Ah yes, the winning combination of wine and cheese. Enter the world of sophistication. The wonderful pair dance in harmony as both treat the taste buds to an exciting culinary journey. The wine, as the ocean of relief and bringer of radical thoughts, gives proper balance to the different textures of well-aged cheeses. Do not be fooled though: wine and cheese are not only found in posh soirees – the dynamic duo can always be served in parties big or small, and in simple get-togethers. It is, however, important to take note that you cannot just come up with different combinations of wine and cheese. If paired improperly, the consequences can be disastrous since both might end up being a gustatory disappointment. One must be a perfect complement to the other, and taste should be top priority.
Did you know that there’s almost a thousand known cheeses in the world? But there is no such thing as the “god cheese.” No one cheese can suffice in all things culinary related. Each one is made to cater to different methods when it comes to ingredients or indulgences. Each cheese varies in taste, moisture, fat ratio and texture. And when it comes to wine pairing, there is a lot more to consider.
Wine, on the other hand, is far from simple as well. With age comes experience—enhanced taste if you’re talking about wine, of course. Wine has many variations like cheese so you must take into consideration its acidity, sweetness or sparkle.
So how do you pair wine and cheese?
You can classify cheeses into five types to prepare for wine pairing; otherwise, it would be difficult to match each one with a different wine if you do it one by one. Here are the groups:
- Fresh and Soft Cheeses
In the dairy department, these cheeses are the most perishable among the bunch. Fresh and soft cheeses have rich and creamy flavors. One would notice their clean texture and how straight and light it tastes in the mouth. Cottage, feta, ricotta and cream cheese fall in this department.
Fresh, soft cheeses go perfectly with sparkling wine because it doesn’t wipe the aftertaste clean with astringency because these wines are immaculately low on acidity. Go with Sauvignon Blanc, Champagne or Pinot Grigio.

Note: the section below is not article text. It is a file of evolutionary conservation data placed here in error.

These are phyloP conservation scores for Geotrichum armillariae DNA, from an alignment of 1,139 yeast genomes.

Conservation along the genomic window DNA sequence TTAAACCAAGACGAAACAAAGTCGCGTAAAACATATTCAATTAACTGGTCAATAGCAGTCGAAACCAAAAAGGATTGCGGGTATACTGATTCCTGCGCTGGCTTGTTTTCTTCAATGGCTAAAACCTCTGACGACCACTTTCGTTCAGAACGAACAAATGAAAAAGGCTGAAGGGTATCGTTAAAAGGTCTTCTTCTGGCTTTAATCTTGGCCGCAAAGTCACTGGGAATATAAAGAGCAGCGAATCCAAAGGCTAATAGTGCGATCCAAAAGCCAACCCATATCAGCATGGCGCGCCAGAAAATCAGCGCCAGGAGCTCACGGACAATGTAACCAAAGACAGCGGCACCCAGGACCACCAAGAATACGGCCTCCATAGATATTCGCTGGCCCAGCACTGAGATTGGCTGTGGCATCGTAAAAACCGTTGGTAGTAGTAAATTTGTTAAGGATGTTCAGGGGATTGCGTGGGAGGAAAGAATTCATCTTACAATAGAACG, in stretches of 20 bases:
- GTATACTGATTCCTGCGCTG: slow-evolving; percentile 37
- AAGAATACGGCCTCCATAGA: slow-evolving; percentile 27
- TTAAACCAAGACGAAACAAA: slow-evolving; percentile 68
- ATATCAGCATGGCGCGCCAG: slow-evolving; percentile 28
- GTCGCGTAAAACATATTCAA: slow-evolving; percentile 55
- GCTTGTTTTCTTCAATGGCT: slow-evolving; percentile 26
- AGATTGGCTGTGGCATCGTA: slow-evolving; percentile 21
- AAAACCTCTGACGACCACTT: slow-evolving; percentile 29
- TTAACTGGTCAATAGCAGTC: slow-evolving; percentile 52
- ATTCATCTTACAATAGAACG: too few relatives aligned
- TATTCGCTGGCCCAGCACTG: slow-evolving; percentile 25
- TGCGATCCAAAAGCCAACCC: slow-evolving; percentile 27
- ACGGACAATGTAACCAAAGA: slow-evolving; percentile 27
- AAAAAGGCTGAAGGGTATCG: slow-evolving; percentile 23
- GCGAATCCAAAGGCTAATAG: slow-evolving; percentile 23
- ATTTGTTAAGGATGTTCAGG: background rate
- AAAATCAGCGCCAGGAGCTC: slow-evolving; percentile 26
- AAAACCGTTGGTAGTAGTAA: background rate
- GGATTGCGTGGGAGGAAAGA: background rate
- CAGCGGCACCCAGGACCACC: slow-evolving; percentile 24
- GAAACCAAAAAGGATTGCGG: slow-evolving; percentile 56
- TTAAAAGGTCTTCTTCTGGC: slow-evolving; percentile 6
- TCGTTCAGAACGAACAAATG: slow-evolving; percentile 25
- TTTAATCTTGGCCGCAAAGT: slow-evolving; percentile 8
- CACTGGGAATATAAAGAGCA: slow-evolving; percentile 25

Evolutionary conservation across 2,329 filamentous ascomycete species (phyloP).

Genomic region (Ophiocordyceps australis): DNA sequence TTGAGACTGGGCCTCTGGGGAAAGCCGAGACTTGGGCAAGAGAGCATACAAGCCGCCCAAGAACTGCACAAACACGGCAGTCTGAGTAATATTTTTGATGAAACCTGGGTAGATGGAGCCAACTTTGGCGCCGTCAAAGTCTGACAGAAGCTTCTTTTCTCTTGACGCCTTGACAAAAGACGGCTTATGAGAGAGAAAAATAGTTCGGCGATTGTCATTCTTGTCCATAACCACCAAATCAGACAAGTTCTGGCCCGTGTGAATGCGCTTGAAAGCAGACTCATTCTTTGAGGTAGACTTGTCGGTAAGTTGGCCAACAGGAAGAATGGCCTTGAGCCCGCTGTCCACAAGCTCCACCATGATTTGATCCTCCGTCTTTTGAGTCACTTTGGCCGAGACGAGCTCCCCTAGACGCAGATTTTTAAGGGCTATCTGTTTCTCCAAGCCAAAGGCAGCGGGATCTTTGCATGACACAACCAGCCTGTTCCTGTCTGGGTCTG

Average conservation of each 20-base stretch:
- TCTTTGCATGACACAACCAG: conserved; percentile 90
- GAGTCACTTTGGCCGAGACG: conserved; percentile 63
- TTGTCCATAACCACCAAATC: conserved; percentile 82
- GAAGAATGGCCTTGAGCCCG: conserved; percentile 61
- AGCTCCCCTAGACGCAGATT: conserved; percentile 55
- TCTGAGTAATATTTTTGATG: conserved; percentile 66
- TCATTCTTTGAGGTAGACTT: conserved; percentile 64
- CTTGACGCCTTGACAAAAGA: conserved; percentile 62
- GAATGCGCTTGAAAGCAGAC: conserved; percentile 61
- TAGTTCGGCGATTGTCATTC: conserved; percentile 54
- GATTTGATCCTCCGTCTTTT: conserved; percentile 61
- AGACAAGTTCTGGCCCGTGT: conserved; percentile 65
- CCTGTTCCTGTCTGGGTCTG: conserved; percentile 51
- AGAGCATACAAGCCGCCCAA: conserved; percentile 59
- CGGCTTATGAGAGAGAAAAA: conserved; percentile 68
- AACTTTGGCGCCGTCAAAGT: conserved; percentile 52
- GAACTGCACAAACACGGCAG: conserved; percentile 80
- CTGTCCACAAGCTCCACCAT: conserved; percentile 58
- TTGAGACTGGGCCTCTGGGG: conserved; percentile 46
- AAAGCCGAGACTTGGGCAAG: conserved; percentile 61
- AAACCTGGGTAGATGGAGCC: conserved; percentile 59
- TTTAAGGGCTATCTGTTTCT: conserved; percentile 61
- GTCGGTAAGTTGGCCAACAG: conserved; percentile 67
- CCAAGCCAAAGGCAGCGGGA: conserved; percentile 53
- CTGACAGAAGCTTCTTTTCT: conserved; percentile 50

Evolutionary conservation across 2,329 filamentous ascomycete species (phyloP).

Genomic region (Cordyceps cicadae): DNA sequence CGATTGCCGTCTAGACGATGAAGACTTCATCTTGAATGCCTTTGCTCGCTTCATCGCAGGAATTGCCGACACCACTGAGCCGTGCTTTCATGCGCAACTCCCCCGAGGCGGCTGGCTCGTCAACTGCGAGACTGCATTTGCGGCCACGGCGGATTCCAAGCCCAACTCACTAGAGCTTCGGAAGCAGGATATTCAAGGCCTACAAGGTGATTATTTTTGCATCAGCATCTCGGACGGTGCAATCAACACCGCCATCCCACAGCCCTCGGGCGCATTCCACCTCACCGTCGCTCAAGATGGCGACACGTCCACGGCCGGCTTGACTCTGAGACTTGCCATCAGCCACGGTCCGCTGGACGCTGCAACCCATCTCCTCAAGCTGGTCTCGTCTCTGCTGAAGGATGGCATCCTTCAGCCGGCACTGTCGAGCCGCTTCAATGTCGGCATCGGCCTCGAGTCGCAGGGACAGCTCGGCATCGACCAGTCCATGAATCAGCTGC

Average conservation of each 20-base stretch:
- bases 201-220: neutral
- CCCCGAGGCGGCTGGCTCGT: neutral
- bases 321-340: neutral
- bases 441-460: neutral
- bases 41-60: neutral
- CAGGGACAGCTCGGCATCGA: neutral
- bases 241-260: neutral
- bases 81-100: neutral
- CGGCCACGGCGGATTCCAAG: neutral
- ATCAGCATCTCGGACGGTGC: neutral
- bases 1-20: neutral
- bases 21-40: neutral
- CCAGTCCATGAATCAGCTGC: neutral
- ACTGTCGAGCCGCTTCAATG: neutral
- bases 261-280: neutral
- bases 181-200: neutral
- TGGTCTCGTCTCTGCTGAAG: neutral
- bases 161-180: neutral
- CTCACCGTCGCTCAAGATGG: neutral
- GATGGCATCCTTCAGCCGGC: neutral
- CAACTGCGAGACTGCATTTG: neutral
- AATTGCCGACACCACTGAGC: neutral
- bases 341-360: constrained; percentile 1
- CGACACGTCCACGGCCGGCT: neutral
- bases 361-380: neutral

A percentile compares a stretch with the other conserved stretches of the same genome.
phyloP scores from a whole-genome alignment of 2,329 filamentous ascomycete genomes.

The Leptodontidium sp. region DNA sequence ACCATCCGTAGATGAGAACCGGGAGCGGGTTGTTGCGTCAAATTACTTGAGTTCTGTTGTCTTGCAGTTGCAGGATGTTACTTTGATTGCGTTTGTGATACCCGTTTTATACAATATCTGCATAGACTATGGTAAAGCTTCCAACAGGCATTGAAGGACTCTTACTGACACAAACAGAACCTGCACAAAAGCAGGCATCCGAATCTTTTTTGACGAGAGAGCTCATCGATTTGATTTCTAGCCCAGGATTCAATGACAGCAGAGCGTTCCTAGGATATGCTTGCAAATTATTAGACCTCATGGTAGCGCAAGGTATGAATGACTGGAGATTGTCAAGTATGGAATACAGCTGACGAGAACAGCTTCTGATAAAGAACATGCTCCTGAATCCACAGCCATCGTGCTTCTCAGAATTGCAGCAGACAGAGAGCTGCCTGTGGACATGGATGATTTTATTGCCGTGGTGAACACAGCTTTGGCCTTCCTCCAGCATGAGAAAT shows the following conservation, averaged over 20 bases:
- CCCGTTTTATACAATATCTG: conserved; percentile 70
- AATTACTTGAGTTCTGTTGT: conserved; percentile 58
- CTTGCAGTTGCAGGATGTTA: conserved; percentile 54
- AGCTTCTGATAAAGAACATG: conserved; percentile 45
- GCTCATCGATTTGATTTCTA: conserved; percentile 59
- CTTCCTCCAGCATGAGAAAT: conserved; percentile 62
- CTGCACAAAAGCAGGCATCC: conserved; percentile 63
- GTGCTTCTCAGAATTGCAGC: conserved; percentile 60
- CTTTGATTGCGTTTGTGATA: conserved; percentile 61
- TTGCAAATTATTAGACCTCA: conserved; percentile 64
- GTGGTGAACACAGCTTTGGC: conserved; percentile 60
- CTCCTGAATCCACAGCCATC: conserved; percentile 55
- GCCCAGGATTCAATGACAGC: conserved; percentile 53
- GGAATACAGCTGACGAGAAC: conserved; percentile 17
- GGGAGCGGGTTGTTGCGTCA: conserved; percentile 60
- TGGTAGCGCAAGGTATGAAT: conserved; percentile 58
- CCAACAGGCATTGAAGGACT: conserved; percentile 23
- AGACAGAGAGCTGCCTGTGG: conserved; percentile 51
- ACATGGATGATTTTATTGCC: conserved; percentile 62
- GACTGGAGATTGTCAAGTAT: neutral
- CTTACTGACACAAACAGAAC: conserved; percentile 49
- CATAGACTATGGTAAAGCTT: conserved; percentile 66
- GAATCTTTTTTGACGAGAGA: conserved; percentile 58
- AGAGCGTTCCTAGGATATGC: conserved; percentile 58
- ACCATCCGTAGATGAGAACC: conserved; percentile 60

- Medium Hard and Medium Aged Cheeses
These cheeses are on their way to become pungent, but would you wait that long? Cheeses that are semi-hard and semi-aged have a stronger texture and a bolder flavor. Because of their age, these cheeses are drier than those that are fresh and new. Cheddar—a crowd favorite—falls in this category; two more famous cheeses fall in this category: Havarti and Monterey Jack.
Wines that go well with these cheeses are: Red Burgundy, Pinot Noir, Beaujolais and Dolcetto.
- Smelly Cheeses
Don’t mistake these cheeses as repulsive; they are at the top of their game on their own. These stinky cheeses are the favorite of cooks around the world because of their impeccably good taste. It’s not for the unfamiliar cheese indulgers, as having the palate to handle the flavor is a somewhat acquired skill. Presenting, the smelly cheese department: Epoisses, Limburger, Taleggio and Morbier.
Certain wines that complement smelly cheeses are Gewürztraminer or German Scheurebe.
- Blue Cheeses
Now, don’t tell me you’ve never heard of a blue cheese? This cheese is absolutely famous! The blue color of the cheese veins comes from aging and good bacteria. Any type of blue cheese is a must-try because of its full and rich taste.
Blue cheeses can be salty, pungent, and sometimes spicy. The recommended way to match the depth of their flavor is with sweet wines. In short, choose wines which are sweet, fruity and sporting good acidity, like Sauternes, Ontario or Sweet Sherries.
- Hard Cheeses
The hardest to bite in the cheese department, hard cheeses are fully aged and have extremely powerful flavors. They are very handy when it comes to grating and are commonly used in different cooking methods. Famous ones include Pecorino, Manchego and Asiago.
Your best bet for pairing is white wine like aged White Burgundy or White Rhône Blends.
And that’s it for our wine and cheese pairing tips. Hope you get to try these soon. Salut!